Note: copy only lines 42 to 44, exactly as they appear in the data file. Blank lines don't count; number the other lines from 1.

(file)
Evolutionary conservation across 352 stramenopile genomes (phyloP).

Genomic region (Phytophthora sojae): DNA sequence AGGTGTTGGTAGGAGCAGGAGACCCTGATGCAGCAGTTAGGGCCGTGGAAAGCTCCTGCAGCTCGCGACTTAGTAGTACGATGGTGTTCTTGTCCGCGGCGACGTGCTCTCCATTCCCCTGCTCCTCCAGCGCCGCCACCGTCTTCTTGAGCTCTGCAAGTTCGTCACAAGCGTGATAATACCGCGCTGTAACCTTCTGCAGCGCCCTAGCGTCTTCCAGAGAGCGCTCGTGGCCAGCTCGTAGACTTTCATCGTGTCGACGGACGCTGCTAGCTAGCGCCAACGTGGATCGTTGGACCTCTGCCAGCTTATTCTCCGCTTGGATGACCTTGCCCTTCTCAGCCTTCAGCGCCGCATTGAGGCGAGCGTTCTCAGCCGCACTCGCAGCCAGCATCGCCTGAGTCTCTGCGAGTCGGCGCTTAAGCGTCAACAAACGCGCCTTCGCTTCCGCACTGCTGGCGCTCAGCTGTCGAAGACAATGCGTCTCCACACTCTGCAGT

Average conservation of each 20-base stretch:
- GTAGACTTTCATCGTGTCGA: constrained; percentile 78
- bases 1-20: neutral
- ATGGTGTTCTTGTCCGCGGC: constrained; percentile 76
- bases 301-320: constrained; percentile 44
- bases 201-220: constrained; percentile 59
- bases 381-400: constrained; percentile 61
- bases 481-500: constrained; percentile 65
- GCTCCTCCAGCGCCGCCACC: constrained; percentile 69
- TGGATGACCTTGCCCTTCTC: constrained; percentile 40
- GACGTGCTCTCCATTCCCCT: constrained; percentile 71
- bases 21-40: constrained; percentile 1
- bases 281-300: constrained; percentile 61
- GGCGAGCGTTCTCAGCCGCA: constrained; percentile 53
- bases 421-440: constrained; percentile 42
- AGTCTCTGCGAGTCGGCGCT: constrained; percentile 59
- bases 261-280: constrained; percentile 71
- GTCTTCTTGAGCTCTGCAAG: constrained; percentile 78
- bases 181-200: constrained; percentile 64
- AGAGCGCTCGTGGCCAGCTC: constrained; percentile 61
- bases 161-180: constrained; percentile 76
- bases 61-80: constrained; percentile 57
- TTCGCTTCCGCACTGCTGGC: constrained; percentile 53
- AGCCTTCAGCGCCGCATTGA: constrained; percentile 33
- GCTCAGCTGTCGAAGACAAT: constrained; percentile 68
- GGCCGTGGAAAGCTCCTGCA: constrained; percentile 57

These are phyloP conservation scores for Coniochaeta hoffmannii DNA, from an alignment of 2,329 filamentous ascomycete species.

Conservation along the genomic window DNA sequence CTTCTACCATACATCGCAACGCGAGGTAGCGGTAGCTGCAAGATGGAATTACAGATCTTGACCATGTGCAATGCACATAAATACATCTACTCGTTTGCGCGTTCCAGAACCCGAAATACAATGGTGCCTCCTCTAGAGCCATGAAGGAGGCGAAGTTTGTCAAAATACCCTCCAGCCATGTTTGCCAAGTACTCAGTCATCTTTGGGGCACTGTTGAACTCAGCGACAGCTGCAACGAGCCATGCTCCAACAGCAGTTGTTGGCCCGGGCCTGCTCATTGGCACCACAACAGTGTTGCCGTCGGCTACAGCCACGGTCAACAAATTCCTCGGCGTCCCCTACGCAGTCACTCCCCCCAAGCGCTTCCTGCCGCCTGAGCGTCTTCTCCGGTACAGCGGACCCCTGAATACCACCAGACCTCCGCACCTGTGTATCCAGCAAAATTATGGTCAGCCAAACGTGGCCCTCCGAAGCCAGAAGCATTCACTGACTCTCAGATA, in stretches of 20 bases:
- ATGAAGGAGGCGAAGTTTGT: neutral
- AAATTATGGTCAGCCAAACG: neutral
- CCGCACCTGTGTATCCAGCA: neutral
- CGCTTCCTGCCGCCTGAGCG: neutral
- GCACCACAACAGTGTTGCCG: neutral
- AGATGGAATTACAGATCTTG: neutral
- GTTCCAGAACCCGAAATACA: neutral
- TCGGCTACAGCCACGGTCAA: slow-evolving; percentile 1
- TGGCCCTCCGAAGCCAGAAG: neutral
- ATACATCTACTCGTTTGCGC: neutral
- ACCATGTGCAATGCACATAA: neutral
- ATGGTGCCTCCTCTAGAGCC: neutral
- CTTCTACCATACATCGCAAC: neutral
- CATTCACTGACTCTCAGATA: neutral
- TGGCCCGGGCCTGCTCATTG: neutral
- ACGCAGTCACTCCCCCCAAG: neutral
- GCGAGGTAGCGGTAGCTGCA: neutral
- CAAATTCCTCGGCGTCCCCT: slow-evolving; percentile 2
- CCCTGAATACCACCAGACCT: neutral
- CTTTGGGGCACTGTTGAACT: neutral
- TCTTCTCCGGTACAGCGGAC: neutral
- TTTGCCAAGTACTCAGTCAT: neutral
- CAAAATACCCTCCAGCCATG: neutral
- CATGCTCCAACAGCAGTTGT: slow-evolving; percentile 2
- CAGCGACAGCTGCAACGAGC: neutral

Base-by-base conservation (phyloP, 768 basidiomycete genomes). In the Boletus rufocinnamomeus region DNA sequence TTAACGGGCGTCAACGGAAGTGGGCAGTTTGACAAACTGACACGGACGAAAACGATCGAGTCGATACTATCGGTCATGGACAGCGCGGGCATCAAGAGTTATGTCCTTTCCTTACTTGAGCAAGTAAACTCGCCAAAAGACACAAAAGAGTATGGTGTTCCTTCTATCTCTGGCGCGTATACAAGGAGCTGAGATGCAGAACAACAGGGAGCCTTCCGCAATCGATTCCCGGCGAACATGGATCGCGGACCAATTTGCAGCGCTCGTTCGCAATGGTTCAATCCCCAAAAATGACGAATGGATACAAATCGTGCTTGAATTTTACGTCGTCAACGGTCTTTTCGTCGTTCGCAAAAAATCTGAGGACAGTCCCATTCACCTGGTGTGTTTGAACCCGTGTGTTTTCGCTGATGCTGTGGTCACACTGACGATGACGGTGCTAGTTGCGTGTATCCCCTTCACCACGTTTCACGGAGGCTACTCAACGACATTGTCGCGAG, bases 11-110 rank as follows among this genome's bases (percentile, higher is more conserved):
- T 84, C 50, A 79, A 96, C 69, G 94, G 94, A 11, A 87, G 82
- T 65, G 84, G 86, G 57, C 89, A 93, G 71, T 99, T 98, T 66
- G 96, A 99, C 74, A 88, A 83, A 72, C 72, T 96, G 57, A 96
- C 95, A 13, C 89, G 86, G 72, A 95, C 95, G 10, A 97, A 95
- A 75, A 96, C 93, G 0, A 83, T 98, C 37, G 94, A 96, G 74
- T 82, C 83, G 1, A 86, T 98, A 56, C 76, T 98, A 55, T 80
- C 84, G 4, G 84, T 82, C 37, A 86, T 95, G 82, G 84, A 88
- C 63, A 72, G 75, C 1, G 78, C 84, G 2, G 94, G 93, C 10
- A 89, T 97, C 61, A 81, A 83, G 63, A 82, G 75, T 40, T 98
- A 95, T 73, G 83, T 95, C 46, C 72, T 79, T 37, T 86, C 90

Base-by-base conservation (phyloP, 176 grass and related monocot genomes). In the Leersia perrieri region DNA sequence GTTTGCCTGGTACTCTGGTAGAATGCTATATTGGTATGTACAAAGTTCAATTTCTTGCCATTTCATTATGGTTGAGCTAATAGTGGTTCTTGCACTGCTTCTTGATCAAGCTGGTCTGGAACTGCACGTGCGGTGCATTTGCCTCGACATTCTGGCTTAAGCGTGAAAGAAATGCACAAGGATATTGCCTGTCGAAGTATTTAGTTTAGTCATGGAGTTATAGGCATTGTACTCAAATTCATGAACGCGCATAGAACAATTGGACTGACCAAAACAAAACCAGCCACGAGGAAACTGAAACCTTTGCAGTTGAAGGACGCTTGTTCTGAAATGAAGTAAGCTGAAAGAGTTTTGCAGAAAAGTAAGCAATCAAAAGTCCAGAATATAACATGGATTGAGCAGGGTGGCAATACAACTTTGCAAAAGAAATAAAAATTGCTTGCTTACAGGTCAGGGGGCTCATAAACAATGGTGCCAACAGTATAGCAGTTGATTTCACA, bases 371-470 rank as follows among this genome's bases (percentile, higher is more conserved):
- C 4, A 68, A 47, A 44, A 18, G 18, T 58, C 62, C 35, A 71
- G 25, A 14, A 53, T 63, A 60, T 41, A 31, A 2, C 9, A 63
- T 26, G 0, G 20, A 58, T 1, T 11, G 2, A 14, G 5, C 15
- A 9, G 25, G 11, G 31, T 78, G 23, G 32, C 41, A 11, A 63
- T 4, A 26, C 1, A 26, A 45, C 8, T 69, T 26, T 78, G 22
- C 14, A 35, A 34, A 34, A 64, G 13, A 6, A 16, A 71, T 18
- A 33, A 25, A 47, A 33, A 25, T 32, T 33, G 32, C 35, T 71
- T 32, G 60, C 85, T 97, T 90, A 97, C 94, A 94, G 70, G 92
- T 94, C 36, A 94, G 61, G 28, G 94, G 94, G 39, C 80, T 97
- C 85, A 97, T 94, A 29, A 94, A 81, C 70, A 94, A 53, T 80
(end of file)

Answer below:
- ATGGTGCCTCCTCTAGAGCC: neutral
- CTTCTACCATACATCGCAAC: neutral
- CATTCACTGACTCTCAGATA: neutral